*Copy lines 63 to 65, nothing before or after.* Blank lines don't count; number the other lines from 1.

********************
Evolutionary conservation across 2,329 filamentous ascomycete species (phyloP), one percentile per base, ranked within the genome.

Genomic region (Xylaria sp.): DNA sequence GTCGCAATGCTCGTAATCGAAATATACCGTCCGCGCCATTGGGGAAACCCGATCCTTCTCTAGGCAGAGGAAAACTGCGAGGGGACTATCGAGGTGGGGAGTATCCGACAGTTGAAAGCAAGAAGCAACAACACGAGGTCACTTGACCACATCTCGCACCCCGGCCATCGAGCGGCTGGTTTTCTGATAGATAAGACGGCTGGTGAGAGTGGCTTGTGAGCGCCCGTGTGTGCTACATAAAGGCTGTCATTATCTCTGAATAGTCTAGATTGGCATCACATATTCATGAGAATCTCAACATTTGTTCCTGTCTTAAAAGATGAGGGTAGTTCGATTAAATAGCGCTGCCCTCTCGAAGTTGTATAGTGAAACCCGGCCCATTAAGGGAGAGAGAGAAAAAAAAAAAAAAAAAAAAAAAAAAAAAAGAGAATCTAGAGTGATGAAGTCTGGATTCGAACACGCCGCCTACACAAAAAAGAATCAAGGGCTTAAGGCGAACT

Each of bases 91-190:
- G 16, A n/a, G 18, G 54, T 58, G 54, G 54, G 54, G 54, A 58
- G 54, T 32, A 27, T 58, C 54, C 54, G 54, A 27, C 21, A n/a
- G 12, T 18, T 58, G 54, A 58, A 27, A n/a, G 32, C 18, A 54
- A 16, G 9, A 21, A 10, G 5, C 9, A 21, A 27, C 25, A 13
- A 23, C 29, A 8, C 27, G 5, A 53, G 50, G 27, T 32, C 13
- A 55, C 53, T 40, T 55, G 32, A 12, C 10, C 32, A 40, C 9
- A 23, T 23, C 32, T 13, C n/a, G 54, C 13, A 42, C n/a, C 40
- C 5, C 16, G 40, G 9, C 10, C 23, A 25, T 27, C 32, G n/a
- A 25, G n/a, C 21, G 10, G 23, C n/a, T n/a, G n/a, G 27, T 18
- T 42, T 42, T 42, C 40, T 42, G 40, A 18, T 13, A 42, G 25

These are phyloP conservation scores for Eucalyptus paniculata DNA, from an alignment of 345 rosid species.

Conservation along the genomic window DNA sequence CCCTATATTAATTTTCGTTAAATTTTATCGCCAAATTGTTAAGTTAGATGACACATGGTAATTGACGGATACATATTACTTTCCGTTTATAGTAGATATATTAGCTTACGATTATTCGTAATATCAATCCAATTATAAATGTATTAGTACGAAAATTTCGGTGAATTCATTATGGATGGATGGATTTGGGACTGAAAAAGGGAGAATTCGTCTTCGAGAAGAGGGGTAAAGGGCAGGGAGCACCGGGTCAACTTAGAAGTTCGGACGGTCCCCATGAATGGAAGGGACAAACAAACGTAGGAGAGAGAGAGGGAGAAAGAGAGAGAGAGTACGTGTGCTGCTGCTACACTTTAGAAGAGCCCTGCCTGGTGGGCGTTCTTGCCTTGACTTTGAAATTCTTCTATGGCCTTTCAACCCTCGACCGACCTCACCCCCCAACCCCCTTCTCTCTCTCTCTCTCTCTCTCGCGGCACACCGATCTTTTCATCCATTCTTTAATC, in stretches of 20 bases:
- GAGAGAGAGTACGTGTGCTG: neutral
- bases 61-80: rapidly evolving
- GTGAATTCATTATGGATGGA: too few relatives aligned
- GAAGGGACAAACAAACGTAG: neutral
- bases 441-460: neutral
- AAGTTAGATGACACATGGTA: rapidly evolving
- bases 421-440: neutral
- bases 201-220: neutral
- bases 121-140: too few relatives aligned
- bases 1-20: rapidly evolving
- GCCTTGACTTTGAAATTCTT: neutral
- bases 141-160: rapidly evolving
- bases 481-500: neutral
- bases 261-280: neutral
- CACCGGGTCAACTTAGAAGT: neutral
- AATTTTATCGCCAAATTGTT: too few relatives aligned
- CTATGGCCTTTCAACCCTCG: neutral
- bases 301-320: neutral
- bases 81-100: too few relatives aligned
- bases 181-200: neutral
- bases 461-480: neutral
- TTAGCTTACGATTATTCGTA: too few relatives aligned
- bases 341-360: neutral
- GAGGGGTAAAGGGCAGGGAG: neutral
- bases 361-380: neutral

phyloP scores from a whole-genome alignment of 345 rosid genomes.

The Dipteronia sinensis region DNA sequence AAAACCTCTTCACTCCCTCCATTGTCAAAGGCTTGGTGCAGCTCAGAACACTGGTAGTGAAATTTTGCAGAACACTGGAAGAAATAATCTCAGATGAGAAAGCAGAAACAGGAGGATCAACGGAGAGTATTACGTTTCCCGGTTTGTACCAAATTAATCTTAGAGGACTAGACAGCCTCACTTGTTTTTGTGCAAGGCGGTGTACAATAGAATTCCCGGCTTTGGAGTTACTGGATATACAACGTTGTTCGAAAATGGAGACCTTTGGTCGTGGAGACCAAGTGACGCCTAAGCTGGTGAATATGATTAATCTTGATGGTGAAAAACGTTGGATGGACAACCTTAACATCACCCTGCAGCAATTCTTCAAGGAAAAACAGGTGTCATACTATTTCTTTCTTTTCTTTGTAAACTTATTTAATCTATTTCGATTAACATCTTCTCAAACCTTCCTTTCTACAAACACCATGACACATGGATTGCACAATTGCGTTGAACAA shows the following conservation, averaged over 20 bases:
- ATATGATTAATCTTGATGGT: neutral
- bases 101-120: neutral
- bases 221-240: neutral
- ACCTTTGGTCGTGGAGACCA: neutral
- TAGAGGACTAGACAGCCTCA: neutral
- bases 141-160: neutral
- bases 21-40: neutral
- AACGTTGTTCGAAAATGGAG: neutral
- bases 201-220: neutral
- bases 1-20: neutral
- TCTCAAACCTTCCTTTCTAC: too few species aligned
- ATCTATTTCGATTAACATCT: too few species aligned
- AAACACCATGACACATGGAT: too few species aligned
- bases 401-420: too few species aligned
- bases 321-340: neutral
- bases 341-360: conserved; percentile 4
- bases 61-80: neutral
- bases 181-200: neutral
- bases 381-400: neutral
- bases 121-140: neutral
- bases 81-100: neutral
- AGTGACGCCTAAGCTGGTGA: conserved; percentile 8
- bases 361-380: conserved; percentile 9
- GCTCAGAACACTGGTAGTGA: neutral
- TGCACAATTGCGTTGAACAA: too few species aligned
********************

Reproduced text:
- bases 81-100: neutral
- AGTGACGCCTAAGCTGGTGA: conserved; percentile 8
- bases 361-380: conserved; percentile 9